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Old 06-26-2009, 09:53 AM
 
15 posts, read 33,731 times
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Question: Are there any mostly brick home developments in the Colorado Springs area?

My husband and I have vacationed in Colorado a couple times and are planning a couple more trips this year specifically as scouting trips looking to possibly move there sometime in the next few years.

We stopped by a brick company in the Fort Collins area last year and asked about brick developments in the area, and he sent us to Cheyenne! He acted like brick was a foreign object.

Just a side note: there were really nice brick developments in Cheyenne. I can't imagine there not being any in Colorado, so I figured I would ask the experts--the people that LIVE there!

The importance is because my husband has had a masonry business for the past 15 years. Our future trips will definitely include visits to the masonry companies in the Colorado Springs area.

Thanks in advance for any help you might can give.
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Old 06-26-2009, 10:04 AM
 
19,539 posts, read 35,593,043 times
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All we see up here in the Briargate area is stucco or siding, very little brick evident. All 94 homes in our sub-div are stucco.

We see brick on older homes, but don't recall seeing any new stuff here using brick.

Almost certainly, any new construction using brick would be a custom build.
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Old 06-26-2009, 10:14 AM
 
15 posts, read 33,731 times
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Thanks Mike.

He mostly does custom homes here and up until last year (when the industry slowed down), he would do spec houses in between custom jobs to keep the guys busy.

I may list this question in the Denver area also. I think the Rocky Mountain Masonry Institute was trying to get ordinances passed on certain new developments in the Denver area requiring a certain amount of brick.

Maybe there are more brick developments there ???

Thanks again
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Old 06-26-2009, 10:34 AM
 
4,290 posts, read 5,818,158 times
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Where I live, there are several homes that have brick - they are typical sheetrock construction but as an upgrade homeowners put brick over the house. It looks nice. But it is not construction from brick sans original sheetrock - I think you have to look to older construction like Capitol Hill Denver for that kind of stuff.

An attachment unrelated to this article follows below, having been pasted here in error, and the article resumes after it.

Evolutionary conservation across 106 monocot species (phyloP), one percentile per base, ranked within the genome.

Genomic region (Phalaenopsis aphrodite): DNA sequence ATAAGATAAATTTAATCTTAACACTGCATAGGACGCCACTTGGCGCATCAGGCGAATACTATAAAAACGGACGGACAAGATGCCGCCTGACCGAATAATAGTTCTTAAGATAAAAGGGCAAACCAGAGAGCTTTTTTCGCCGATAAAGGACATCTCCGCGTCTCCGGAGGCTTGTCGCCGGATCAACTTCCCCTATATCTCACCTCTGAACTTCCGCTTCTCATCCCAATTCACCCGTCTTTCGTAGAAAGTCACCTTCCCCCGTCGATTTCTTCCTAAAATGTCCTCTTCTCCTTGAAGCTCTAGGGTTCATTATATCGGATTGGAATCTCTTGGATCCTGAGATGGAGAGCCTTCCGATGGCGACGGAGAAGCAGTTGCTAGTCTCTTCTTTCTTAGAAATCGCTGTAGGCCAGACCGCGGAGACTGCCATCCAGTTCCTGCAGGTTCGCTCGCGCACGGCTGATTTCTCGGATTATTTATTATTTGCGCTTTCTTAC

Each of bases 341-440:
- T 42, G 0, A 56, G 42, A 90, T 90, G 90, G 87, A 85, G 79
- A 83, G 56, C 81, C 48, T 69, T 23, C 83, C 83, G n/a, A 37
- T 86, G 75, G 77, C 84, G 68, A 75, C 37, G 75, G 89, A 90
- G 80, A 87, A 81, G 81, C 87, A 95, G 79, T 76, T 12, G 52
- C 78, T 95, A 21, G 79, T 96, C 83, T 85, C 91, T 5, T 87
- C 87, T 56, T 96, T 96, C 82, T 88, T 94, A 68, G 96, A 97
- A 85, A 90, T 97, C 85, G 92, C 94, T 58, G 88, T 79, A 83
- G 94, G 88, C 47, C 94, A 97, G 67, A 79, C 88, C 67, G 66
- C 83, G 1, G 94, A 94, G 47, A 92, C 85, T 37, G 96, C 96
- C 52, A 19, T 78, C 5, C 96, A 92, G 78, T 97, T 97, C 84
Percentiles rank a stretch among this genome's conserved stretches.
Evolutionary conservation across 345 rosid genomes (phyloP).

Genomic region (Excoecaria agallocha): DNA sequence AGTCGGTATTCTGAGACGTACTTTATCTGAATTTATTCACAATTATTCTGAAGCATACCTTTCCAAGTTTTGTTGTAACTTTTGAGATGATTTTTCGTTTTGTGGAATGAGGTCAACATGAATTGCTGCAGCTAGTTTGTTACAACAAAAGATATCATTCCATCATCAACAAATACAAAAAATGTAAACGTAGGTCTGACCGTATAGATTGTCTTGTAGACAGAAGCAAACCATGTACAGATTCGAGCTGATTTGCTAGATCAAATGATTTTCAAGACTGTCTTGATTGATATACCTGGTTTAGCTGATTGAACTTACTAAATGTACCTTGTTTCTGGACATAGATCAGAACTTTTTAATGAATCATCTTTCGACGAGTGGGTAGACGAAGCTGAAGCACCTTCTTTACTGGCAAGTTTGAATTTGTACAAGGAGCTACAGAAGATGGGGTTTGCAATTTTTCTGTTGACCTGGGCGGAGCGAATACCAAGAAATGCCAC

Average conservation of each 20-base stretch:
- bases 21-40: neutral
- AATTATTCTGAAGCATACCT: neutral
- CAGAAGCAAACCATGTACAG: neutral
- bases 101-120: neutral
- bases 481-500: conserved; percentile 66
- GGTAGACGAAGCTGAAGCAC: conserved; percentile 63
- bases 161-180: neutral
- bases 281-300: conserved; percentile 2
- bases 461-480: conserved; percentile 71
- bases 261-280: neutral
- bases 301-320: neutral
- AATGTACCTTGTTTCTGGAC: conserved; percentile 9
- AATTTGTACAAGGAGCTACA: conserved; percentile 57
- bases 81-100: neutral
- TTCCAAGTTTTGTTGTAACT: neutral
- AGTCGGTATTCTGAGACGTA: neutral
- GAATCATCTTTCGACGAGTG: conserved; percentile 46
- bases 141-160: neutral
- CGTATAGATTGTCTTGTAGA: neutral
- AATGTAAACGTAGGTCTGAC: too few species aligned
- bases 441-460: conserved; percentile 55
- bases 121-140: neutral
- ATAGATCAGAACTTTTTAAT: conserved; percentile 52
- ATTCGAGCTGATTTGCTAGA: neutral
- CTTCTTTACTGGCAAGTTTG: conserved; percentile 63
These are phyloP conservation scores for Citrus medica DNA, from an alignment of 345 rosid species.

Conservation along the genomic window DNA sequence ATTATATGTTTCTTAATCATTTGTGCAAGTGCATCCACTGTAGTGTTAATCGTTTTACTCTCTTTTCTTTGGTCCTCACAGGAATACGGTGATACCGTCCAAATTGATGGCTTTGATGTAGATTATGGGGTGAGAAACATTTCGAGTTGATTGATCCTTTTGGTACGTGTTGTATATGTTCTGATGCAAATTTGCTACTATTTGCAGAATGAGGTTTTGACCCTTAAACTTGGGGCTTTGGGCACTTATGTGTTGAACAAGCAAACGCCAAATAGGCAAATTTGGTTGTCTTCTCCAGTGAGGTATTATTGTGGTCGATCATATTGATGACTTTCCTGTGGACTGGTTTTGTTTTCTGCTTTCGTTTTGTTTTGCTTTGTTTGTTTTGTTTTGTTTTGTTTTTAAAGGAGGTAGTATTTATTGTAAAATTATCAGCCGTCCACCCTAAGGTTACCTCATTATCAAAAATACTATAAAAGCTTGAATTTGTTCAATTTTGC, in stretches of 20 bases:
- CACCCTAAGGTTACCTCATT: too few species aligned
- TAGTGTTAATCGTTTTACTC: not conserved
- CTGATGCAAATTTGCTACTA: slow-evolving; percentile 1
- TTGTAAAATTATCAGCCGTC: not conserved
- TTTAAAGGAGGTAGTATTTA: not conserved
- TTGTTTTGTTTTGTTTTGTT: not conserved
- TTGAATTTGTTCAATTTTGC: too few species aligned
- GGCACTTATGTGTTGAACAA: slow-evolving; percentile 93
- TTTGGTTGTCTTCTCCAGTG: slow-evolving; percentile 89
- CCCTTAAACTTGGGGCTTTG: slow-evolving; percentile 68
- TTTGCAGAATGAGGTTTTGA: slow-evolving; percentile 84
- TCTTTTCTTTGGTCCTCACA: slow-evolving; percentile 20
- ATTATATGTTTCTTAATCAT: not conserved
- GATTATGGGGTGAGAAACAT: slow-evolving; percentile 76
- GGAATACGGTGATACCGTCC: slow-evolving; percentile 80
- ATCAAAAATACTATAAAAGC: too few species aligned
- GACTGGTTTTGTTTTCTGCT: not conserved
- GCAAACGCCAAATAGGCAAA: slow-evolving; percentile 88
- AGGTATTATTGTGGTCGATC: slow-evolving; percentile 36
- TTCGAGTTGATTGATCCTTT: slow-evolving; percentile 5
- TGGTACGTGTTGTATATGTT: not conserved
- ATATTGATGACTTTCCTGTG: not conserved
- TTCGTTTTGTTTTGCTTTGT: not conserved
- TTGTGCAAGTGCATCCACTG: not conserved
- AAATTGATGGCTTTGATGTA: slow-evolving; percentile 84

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Old 06-26-2009, 12:09 PM
 
Location: Colorado Springs
641 posts, read 1,864,925 times
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Not much brick construction at all in CO. Texas and Oklahoma home builders use brick for homes and they are quite nice. I prefer the look of brick homes, but the trade off for living in CO is well worth it.
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Old 06-26-2009, 02:18 PM
 
Location: Colorado Springs, CO
76 posts, read 247,971 times
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Not much brick here at all... definitely not many neighborhoods with all brick houses. Maybe in the Broadmoor?

Stone and stucco is Colorado's "version" of brick!

Carrie
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Old 06-26-2009, 03:12 PM
 
2,437 posts, read 6,824,078 times
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I live in a stucco home, and while I do admire the look of well-layed brickwork, I really do';t see what the big deal is. Stucco is much easier to lay and less expensive than brick as a finishing material, and if done right, it's essentially as durable and long lasting as brick is. It's also nearly maintenance free. That's why you see so many stucco houses out here, not because we don't know what brick is.

That said, if you really want a brick home, you'll have to find an older home in an established neighborhood, of which there are a few around COS. Either that or build a custom home with as much brick as you want.
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Old 06-26-2009, 03:13 PM
 
4,290 posts, read 5,818,158 times
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Brick construction isn't a good idea for earthquake-prone areas. We do have the potential for earthquakes here although they are not common.
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Old 06-26-2009, 03:19 PM
 
2,437 posts, read 6,824,078 times
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Quote:
Originally Posted by otowi View Post
Brick construction isn't a good idea for earthquake-prone areas. We do have the potential for earthquakes here although they are not common.
I second that. Even though Colorado is not exactly the most earthquake-prone area, non-reinforced masonry structures just don't have the resiliency they'd need to stand for decades in a relatively harsh climate. The assumption is that the OP wants to find a home with brick as a FINISHING material, and not as the primary structural material. If the latter is the case, then by all means heed otowi's advice and DON'T DO IT!
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Old 06-26-2009, 03:54 PM
 
Location: Colorado Springs, CO
3,334 posts, read 4,834,945 times
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Maybe the ground shifts too much here?
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